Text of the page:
Mythology is a compelling depiction into understanding the economic, social, environmental and religious frameworks of a distinct time period. Myths escort us into various era and help us grasp the very buildings and nature of their social structures. The story of Picnic at Hanging Rock, a 1975 Australian film directed by Peter Weir, is not only one of the figureheads of the Australian New Wave movement, but perhaps more importantly, one of the most nuanced and consequential depictions of humanity's perplexing and confounding relationship with the Australian landscape. Moreover, it also summons as a compelling piece about the carnal and lascivious nature of women, oppressed by the despotic and tyrannous institutions that comprised early Australian settlement. If we examine the film through the eyes of Chalude Levi-Strauss' alternative theory of Structuralism, we can highlight the heavily evident binary opposites; namely, nature/culture and how humanity's distinctive - albeit discorded - relationship with nature affects the social order of their very community. Here is an accessible retelling of the Hanging Rock myth:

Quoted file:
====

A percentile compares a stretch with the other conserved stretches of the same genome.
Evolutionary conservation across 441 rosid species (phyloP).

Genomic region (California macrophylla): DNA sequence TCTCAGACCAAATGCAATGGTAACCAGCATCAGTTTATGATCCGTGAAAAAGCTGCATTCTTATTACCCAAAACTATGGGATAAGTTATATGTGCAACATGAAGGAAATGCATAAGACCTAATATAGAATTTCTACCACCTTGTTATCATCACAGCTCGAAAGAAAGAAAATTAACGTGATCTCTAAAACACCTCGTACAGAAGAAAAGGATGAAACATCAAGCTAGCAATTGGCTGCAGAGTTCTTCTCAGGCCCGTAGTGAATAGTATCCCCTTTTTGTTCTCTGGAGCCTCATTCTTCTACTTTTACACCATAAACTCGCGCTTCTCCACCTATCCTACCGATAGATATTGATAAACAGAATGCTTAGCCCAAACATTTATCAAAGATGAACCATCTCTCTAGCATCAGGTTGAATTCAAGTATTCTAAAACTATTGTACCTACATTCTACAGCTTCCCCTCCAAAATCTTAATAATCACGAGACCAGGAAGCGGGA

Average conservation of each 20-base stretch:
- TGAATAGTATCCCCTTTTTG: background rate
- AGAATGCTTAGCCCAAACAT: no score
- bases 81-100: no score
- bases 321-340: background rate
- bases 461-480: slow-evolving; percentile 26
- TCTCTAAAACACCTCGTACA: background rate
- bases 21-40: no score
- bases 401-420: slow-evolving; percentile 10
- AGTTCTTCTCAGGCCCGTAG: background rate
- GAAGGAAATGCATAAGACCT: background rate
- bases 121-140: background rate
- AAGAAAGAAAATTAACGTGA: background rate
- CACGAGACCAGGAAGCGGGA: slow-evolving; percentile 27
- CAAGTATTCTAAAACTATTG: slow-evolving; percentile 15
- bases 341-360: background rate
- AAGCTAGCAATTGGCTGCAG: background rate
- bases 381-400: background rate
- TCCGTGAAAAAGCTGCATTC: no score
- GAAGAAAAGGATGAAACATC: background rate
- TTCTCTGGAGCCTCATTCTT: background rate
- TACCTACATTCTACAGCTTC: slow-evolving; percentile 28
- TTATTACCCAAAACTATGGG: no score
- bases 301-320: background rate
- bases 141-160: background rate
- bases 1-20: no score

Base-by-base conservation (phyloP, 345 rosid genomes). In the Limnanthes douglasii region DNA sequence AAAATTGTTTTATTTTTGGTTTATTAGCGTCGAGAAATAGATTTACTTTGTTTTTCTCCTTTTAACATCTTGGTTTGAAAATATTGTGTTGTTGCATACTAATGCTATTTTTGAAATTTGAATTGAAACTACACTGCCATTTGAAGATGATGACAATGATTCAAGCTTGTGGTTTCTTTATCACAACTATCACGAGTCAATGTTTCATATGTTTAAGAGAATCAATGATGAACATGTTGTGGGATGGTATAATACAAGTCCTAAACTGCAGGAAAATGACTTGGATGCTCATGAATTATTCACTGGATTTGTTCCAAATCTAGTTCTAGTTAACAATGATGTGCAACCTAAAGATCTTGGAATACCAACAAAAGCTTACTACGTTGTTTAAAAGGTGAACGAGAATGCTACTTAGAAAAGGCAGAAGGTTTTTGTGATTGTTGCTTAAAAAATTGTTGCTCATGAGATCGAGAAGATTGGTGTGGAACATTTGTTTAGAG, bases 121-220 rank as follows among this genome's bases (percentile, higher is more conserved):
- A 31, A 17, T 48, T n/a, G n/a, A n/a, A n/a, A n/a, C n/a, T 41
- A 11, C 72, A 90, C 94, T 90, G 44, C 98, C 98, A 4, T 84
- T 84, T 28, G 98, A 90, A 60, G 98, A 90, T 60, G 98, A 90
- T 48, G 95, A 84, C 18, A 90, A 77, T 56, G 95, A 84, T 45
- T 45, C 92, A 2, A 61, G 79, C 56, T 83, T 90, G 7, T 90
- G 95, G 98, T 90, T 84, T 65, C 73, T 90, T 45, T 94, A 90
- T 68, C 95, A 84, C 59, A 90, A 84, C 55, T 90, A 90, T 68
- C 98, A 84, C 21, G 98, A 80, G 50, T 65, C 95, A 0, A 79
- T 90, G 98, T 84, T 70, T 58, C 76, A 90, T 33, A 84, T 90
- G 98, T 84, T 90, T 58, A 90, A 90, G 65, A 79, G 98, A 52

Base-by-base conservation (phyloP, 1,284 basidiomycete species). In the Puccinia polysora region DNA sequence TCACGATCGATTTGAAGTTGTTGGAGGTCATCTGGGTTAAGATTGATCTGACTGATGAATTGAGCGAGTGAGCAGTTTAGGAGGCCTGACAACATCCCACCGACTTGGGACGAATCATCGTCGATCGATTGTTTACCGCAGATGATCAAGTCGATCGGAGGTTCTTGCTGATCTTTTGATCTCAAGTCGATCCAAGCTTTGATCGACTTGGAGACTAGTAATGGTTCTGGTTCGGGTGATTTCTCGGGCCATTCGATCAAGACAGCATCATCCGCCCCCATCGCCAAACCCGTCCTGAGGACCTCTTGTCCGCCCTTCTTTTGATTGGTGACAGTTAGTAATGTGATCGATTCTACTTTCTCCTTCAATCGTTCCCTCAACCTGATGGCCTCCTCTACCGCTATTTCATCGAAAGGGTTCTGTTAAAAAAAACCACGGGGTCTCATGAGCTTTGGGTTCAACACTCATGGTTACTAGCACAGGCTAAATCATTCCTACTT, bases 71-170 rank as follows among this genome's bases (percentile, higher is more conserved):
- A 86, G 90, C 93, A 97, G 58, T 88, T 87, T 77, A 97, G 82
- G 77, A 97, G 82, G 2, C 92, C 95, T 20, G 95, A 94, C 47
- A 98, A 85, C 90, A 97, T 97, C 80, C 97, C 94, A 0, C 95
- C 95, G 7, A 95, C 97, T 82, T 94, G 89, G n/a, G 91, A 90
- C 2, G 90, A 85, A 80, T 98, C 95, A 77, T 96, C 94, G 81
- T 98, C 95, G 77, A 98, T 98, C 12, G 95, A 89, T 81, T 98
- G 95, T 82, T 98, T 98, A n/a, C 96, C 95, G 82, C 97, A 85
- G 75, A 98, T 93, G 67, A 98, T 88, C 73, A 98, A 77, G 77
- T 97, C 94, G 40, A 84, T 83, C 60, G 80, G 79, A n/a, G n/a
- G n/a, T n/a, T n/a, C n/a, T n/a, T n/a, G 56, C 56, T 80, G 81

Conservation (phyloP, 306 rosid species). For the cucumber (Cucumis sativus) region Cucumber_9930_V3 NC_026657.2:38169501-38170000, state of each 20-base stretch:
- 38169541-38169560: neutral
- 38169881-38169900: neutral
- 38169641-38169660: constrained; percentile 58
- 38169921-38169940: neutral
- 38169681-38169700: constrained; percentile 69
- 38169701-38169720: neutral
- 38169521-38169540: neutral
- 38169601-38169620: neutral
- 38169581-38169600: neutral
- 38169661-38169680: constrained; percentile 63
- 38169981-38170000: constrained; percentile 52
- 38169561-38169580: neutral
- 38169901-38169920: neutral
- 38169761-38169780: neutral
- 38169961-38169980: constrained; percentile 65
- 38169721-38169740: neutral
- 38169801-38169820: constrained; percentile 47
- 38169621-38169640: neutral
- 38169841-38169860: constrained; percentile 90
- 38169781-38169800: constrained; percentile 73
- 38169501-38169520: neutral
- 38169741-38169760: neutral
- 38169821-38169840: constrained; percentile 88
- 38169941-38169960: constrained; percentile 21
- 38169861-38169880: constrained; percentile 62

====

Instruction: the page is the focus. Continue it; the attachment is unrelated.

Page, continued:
The myth of Hanging Rock is simple in its telling, but profound in its meaning. The Appleyard Students arrive at Hanging Rock and Miranda, Mariona, Irma and de Poitious climb the Hanging Rock without permission. They then climb the rock and begin having feelings of sexual urges and an eerie, almost infatuated, attraction to the rock. After taking their shoes and some of their clothing off, they vanish without a trace, only leaving de Poitious behind in distraught and agony. The community launches a search to try and find the missing girls but they fail.